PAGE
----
The US Department of Health and Human Services defines HIPAA Compliant Email as a set of national standards to protect patient health information. This means that medical providers and their Business Associates must abide by a strict set of rules and security measures to remain HIPAA compliant.
However, these requirements are complex and challenging to implement. This is especially true for small medical providers and their Business Associates.
What is HIPAA?
HIPAA (the Health Insurance Portability and Accountability Act) is a federal law that protects the privacy of patient information. The law applies to hospitals, clinics, doctors, health plans and all organizations that have direct contact with patients or use their information in some way.
The law covers Protected Health Information, or PHI, and Electronic Protected Health Information, or ePHI. This includes medical records, billing information and any other information that could be used to identify an individual.
The best way to avoid HIPAA violations is through comprehensive compliance training and a well-designed system that minimizes human error. Without these elements, your practice or organization is at risk of a data breach and major fines.
What are the Rules?
If you are in the health care industry, you know that HIPAA rules and regulations govern how you store, transfer and use patient information. These laws cover all covered entities, including medical centers and practices, health care clearinghouses and business associates.
You may also know that violations of HIPAA can mean a big fine. That’s why it’s important to stay compliant with the law and learn about your rights as a patient.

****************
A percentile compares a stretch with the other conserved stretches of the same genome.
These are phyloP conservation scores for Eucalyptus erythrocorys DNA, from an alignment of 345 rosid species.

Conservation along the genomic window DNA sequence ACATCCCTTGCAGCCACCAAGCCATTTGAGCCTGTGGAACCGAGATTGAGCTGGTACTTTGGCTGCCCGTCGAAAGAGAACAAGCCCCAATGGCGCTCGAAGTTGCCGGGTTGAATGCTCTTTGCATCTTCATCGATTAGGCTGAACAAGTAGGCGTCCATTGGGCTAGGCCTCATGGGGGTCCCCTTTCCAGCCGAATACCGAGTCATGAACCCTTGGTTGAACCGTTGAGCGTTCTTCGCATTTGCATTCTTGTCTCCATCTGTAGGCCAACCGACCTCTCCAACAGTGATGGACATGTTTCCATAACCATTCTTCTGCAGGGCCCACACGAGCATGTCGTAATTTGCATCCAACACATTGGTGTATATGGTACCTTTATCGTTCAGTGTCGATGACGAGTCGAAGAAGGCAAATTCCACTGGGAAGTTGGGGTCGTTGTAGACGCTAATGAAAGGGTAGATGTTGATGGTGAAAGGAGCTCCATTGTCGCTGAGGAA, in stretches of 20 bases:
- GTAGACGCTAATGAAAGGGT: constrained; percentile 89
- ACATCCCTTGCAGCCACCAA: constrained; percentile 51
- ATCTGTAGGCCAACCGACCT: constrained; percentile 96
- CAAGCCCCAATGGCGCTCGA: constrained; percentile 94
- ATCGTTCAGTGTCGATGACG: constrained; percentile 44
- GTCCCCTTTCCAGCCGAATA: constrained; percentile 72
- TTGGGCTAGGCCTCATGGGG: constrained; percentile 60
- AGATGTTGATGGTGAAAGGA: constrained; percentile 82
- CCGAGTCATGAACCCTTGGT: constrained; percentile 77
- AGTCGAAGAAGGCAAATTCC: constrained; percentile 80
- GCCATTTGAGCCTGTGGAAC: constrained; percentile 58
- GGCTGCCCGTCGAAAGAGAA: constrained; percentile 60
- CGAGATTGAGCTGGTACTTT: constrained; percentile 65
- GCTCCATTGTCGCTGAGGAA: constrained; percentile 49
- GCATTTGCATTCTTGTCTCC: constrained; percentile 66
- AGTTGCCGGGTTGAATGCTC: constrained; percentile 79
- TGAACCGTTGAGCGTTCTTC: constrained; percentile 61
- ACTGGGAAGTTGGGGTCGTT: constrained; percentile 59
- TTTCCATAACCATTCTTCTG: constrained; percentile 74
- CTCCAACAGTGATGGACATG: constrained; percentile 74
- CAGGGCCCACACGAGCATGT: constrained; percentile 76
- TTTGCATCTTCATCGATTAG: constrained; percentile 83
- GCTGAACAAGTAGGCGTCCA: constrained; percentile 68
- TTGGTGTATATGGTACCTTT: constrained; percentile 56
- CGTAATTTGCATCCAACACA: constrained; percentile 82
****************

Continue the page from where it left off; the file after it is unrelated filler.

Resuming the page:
The HIPAA Privacy Rule protects individuals’ personal health information (PHI). It limits the uses and disclosures of PHI without patient authorization, and it gives patients rights to access their own records and request corrections if needed.
What are the Requirements?
In order to stay HIPAA compliant, healthcare organizations must implement all of the administrative, physical, and technical safeguards outlined in the Privacy Rule and Security Rule. These protections are necessary to ensure the confidentiality, integrity, and security of PHI and ePHI.
These regulations also cover the healthcare industry’s entire supply chain, including health plans, healthcare providers, business associates and their subcontractors, and healthcare clearinghouses. All of these entities need to have robust HIPAA compliance measures in place if they want to avoid civil monetary penalties.
What are the Risks?
Whether they are deliberate or unintentional, violations of HIPAA privacy and security laws can be costly to your healthcare organization. Not only can they disrupt your workflow and harm your reputation, but they can also lead to hefty fines.
Violations may be intentional, such as a hacker stealing PHI, or they might be the result of a data loss. If you suspect a breach has occurred, report it to your HIPAA privacy officer and/or the Office for Civil Rights (OCR).
In general, breaches of PHI or electronic patient health information (ePHI) occur when someone accesses or discloses a healthcare organization’s unsecured PHI without authorization. These breaches can be identified in a number of ways, including through a risk analysis or during a HIPAA audit.
What are the Solutions?
There are a number of solutions available to help individuals who are not HIPAA compliant. These include training, risk assessments and audits.
The most common solution is to create cohesive privacy policies that outline how sensitive data should be handled, disposed of and shared. This can reduce mistakes and prevent violations.
It also helps to educate employees about the rules and device standards they must follow to be HIPAA compliant. This will take time, but it is the best investment you can make to ensure your organization remains compliant.
Many HIPAA violations happen because of human error. For example, if an employee is busy or distracted, they can forget to shred paper files before throwing them out.